As I learned via Shelly Kramer’s post (who learned it from Josh Davis), when you pin something that came from an ecommerce site, they quietly change the link so that clicks back to the ecommerce site and purchases there can be tracked. Pinterest gets paid for each purchase that resulted from a link on its site.
My question: If Pinterest is making money off my content, where’s my cut?
First, like Shelly, I am all for startups making money. Moreover, I’m all for startups that provide a great service to end-users and businesses, but charge the businesses. I think that’s an ideal business model.
But, this is essentially advertising. Pinterest, in a very smart twist, has gotten all of us to create their ads for them. They host a site where we, in a fervor of excitement, create content that advertises products. They then make money off of our ads.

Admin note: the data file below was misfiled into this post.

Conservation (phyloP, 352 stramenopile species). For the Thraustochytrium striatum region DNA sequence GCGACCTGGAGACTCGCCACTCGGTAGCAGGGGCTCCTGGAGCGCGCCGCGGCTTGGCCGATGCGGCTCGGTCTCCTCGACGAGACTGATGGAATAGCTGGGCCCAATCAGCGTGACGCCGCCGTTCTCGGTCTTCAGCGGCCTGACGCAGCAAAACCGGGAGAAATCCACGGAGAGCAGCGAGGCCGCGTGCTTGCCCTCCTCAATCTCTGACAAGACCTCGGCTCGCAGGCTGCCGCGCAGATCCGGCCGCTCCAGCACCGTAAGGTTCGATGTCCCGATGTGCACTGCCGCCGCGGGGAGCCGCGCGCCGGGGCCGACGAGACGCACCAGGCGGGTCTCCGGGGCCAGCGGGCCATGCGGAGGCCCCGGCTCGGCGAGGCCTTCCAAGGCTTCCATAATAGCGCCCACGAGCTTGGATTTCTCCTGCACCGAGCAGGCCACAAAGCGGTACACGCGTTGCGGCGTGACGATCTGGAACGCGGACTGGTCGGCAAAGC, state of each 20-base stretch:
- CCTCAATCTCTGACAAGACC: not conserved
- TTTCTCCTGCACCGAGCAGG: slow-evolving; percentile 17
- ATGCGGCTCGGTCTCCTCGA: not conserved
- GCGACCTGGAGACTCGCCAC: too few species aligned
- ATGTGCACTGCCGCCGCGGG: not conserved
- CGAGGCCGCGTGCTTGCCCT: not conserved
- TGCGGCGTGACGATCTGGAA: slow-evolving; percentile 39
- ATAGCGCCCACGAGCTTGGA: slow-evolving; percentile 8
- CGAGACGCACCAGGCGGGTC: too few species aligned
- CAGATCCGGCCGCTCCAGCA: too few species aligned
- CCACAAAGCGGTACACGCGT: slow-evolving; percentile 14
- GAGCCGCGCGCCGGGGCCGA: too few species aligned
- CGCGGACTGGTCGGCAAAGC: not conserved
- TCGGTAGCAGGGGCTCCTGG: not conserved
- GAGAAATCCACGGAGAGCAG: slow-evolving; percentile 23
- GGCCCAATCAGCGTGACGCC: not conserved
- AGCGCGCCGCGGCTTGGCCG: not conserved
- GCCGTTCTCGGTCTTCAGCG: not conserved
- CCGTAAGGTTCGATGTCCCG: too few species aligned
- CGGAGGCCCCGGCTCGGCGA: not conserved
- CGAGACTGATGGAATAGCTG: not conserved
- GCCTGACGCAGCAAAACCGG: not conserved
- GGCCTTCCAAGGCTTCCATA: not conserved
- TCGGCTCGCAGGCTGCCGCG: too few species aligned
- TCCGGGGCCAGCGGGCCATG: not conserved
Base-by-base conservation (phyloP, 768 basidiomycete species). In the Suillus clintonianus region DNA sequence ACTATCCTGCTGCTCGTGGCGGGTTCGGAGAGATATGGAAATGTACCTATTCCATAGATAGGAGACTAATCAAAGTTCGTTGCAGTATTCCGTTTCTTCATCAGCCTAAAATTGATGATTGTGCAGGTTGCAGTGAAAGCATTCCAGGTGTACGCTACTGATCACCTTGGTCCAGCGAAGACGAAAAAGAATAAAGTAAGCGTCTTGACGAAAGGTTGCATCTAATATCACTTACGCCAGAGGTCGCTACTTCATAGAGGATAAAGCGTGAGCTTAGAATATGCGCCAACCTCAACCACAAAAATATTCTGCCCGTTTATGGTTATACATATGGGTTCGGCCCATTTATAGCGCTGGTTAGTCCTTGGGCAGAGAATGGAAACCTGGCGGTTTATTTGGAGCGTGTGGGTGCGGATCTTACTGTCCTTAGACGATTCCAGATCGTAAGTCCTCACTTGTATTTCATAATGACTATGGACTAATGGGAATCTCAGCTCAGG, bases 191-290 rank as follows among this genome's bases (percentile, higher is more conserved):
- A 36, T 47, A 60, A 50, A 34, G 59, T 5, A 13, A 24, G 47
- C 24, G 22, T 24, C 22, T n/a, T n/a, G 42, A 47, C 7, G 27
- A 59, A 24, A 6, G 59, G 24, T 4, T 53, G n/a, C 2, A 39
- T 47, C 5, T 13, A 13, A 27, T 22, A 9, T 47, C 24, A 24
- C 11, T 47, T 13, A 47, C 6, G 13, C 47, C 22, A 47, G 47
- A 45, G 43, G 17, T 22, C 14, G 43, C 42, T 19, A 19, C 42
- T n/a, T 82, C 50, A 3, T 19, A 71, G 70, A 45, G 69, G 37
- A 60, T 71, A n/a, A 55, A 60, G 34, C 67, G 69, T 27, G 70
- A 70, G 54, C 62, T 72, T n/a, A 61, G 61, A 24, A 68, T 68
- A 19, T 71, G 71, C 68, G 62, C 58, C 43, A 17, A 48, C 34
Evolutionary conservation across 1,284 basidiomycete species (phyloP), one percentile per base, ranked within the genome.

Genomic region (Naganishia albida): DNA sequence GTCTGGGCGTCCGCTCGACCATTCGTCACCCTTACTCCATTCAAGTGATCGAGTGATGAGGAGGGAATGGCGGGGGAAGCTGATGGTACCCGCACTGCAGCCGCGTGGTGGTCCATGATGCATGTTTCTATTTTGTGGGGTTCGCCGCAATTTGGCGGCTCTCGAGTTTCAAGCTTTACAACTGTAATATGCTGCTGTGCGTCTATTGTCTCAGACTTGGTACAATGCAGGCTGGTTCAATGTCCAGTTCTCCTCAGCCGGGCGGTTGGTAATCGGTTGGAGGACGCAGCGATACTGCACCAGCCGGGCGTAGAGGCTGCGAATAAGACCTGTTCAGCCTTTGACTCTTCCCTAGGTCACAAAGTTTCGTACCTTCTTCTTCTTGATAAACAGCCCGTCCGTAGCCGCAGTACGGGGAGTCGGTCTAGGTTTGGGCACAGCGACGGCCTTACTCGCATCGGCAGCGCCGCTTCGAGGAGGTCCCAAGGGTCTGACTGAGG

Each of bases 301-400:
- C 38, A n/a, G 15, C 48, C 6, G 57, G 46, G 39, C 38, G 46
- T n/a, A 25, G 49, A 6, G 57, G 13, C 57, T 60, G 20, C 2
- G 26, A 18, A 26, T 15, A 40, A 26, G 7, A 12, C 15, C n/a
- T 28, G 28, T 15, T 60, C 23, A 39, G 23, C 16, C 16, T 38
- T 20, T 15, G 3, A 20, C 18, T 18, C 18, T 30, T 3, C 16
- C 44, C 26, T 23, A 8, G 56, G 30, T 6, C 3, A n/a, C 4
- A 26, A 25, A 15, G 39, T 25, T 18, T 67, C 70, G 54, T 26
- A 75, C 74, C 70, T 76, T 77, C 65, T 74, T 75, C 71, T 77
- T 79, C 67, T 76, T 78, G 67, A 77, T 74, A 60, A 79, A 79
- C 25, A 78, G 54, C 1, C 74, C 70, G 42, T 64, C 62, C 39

If you are a blogger or a publisher and you put ads or affiliate links on your site, you get paid when people click or purchase. Of course, in this case Pinterest owns the site.
But, so does YouTube. YouTube’s model is similar. People go out and create original content because they enjoy it and like showing off. YouTube makes money from the ads placed on their site. Your videos draw people in. They click on the ad next to the video. YouTube gets paid. YouTube offers a way for the content creators to benefit monetarily, though. People who create a lot of original videos can join their Partnership Program and get a cut of the ad revenue.
So, Pinterest, I’m fine with you making money from my boards. But, where’s my cut?
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